CAAFlog » September 2011 Term » United States v. Hathorne

CAAF’s order dismissing the Article 62 case of United States v. Hathorne, No. 12-6002/AF, __ M.J. __ (C.A.A.F. Apr. 26, 2012) (CAAFlog case page) (link to order), on ripeness grounds, seems like an ignominious end to an unusually interesting case, but the reason for the dismissal betrays that this case isn’t over, and that it shouldn’t be overlooked.

For those who haven’t been watching this case, Judge Matthews The Greatest provided a good background in this post:

Airman First Class (A1C) Hathorne was identified as a potential witness in the court-martial of another airman, A1C JF, scheduled to be tried on drug charges at Holloman AFB, New Mexico.  During the course of preparing for trial, base officials learned that A1C Hathorne himself apparently used illegal drugs, and — fearing he would not cooperate in A1C JF’s prosecution — decided to ask the convening authority to grant him immunity.  On 3 Feb 2011, the convening authority sent the base legal office a memorandum containing a grant of immunity for A1C Hathorne and an order to answer questions from counsel.

The next day, trial counsel interviewed A1C Hathorne without informing him of the convening authority’s correspondence.  A1C Hathorne was advised of his rights, waived them, and confessed to a single use of cocaine in 2010.  A1C Hathorne did not learn of the grant of immunity until four days later, when A1C JF’s counsel provided him a copy during their interview with him.  A1C JF pled guilty pursuant to a PTA, and a month later, the government preferred a single charge and specification of wrongful use of cocaine against A1C Hathorne.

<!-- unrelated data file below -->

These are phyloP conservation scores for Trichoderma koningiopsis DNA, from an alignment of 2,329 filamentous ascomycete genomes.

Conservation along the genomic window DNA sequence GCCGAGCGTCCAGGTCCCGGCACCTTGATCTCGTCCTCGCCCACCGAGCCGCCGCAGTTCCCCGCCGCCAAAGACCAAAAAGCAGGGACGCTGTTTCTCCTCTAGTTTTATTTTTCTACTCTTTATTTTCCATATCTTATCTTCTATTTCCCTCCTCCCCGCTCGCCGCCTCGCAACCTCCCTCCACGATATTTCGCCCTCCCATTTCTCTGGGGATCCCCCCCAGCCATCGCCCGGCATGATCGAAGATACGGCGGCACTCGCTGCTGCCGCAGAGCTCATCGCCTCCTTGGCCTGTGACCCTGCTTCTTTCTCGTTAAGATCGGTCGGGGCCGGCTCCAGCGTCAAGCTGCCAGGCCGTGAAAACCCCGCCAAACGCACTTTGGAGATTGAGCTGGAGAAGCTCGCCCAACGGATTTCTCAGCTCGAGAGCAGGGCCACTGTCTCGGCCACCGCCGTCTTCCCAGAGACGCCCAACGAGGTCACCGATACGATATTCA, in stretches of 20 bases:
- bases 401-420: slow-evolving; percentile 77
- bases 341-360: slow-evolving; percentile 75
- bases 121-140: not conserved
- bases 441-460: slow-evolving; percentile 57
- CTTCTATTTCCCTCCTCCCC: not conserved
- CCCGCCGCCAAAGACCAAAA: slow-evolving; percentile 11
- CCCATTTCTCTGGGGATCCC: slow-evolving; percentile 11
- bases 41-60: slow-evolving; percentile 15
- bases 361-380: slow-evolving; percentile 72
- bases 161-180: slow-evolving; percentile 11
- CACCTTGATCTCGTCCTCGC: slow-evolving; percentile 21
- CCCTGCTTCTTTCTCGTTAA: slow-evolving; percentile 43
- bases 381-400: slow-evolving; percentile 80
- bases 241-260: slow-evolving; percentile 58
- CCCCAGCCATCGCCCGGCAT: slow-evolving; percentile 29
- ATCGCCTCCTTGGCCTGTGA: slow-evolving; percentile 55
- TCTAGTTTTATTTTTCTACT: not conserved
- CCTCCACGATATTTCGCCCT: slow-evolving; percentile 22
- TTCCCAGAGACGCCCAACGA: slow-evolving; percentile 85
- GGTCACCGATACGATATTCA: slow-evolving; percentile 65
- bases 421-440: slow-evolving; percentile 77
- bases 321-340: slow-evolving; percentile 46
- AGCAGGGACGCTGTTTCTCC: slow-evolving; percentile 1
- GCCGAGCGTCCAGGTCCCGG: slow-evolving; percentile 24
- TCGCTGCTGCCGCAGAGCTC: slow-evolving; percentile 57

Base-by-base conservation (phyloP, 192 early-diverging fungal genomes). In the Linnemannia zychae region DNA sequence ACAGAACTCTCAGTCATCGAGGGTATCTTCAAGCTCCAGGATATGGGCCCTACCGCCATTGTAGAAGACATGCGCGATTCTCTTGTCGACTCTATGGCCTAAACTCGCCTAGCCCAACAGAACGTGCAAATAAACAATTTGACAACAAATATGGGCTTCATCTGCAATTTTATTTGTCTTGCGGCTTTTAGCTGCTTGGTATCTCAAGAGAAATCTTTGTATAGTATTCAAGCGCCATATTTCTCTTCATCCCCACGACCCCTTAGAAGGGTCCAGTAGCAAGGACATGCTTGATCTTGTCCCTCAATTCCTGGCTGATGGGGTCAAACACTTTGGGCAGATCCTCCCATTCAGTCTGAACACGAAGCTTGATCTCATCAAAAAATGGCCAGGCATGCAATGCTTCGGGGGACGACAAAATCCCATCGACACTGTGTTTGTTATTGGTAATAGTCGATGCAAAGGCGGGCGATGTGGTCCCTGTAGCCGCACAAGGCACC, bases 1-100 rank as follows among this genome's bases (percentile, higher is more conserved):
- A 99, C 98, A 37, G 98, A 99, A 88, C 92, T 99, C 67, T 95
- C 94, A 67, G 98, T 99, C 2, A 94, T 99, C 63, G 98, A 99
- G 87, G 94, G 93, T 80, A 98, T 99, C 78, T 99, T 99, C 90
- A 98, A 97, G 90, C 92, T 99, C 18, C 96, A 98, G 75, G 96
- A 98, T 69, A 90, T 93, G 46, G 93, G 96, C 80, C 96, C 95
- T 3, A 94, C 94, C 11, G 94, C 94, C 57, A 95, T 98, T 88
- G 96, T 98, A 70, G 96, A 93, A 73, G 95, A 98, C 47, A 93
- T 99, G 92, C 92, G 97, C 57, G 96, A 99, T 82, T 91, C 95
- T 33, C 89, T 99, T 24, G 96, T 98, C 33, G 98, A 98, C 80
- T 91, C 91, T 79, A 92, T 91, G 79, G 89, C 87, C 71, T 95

The trial judge dismissed the charge based on the trial counsel’s withholding of the immunity, the government appealed, the CCA reversed, and everyone denied a stay pending the accused’s petition to CAAF. Trial proceeded, resulting in a conviction, a “subjurisdictional” sentence, and a “rubber stamp” Article 64 review. CAAF then granted review of the immunity issue, and of an issue asking if the court had jurisdiction to hear an Article 62 (interlocutory) appeal once trial is concluded.

Two things happened at oral argument that cause me to believe that this case is much more important than it appears. The first was discussed a bit in Col Sullivan’s post, A question of etymology: